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What Using Yelp for V-Day Taught Me about Reputation Management

Posted by on Feb 21, 2012 in Reputation Management | 2 comments

Featured image courtesy of brad.coy licensed under creative commons.

What a Great Valentine’s Day Dinner at Stella! Taught Me about Online Reputation Management on Yelp

Last week, I wrote about Online Reputation Management for Law Firms. I intended to move to a totally different topic this week, until I had a particularly interesting experience with Yelp on Valentine’s Day. Living in New Orleans, there is a near endless list of great restaurants to bring a Valentine’s date to. Being the romantic sap / foodie that I am, I wanted the best. By most accounts I had seen in recent years, Stella! was about as good as it gets, so I made a reservation. The next day, out of curiosity, I started doing more research. I spent a long time on Yelp. What I found horrified me. While Stella! had a 4-star rating, many of its recent reviews were terrible. People complained about everything from the temperature of the food and the price to the wait staff and the restaurant’s policy on cancelling reservations.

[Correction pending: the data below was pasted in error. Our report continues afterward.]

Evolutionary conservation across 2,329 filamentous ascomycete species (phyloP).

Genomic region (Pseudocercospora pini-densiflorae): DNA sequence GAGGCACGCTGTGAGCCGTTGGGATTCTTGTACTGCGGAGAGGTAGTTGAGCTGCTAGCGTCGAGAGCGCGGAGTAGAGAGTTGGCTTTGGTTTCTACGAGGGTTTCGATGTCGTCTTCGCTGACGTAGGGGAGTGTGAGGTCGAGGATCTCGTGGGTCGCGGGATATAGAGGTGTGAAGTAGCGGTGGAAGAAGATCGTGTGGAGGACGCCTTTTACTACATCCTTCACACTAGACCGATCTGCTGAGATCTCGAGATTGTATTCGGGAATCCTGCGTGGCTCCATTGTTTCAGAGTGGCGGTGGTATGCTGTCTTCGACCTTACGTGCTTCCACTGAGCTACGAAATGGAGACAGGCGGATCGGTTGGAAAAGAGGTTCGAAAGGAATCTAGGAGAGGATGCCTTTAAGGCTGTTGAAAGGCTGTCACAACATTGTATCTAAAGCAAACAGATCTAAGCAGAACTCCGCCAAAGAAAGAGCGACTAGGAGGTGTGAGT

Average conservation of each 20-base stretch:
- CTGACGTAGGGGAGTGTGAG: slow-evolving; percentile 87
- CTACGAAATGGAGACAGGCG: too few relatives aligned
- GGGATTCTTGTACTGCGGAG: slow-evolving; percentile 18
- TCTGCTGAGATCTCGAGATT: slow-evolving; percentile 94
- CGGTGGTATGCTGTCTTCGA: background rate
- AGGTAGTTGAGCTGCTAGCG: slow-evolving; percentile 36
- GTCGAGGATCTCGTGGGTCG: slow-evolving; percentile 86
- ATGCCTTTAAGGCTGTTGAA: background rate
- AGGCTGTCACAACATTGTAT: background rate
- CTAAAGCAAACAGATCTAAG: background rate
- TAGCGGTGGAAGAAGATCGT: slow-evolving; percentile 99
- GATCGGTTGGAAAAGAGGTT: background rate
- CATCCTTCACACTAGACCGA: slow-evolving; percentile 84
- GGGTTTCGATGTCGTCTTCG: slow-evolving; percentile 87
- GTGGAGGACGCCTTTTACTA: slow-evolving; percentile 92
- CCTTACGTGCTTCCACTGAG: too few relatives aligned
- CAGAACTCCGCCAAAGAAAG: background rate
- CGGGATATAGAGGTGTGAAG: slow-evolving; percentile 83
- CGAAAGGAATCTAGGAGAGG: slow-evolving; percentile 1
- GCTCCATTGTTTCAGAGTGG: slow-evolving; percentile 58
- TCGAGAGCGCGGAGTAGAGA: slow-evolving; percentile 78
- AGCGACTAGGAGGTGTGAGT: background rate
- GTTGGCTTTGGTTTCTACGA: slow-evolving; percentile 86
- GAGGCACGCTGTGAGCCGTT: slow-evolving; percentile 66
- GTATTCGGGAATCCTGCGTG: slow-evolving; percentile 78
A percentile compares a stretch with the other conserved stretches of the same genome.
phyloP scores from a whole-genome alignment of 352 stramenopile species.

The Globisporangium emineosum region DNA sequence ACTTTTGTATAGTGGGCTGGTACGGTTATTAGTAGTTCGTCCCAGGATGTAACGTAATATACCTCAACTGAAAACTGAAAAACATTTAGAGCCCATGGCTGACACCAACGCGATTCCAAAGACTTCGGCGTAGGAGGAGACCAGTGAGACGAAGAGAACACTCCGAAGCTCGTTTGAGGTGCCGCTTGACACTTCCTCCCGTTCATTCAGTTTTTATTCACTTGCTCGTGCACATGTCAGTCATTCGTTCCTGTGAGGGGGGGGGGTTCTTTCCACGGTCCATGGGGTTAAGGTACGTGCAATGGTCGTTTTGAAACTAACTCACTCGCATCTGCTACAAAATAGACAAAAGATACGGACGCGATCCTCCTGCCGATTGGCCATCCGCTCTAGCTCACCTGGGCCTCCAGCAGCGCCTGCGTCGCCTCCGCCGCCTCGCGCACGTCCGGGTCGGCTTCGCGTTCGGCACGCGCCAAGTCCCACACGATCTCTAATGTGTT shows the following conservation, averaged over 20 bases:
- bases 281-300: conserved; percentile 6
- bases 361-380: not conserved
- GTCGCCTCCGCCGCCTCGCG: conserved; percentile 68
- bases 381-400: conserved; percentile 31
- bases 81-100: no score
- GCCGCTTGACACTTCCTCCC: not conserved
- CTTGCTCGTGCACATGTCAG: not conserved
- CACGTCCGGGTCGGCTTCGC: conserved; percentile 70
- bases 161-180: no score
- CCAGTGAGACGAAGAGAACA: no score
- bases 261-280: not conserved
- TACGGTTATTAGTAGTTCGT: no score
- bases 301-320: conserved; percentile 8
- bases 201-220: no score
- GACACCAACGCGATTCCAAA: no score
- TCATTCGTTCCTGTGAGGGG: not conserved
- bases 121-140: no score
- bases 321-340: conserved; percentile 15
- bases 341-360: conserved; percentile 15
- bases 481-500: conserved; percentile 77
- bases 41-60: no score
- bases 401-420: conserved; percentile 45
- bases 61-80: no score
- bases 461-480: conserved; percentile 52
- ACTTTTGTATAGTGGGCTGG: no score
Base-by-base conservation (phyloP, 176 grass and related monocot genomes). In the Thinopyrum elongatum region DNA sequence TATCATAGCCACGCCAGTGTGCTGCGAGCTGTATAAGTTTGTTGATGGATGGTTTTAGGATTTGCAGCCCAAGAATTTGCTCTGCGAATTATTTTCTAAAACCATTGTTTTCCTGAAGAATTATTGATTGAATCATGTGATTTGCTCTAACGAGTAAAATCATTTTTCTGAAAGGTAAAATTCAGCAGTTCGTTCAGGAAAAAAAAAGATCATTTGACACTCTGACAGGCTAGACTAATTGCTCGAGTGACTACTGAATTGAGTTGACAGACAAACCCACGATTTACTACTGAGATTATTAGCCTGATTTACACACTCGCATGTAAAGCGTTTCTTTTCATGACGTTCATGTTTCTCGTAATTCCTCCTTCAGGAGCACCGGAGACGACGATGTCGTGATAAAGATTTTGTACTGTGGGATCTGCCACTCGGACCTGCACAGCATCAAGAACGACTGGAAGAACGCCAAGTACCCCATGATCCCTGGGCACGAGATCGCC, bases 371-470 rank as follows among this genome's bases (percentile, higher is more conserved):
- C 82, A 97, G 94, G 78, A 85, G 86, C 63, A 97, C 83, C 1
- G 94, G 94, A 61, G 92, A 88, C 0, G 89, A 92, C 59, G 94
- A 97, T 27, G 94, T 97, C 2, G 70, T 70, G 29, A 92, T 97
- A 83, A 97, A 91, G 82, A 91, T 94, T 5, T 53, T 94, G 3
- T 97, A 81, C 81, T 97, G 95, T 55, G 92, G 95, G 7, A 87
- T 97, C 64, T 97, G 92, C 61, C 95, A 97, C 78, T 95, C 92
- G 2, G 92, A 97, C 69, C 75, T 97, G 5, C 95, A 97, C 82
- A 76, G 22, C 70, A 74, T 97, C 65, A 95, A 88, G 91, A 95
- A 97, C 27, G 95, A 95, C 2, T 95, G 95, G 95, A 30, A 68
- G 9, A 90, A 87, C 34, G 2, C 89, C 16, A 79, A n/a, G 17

For a while, I was quite nervous, thinking that I had made a terrible decision. A closer inspection, however, revealed that I probably had no reason to worry. It turns out some people just like to complain. One reviewer gave a poor rating because the party next to them was loud. Another was upset because the amuse bouche wasn’t vegan. I decided to keep my reservations and take a chance.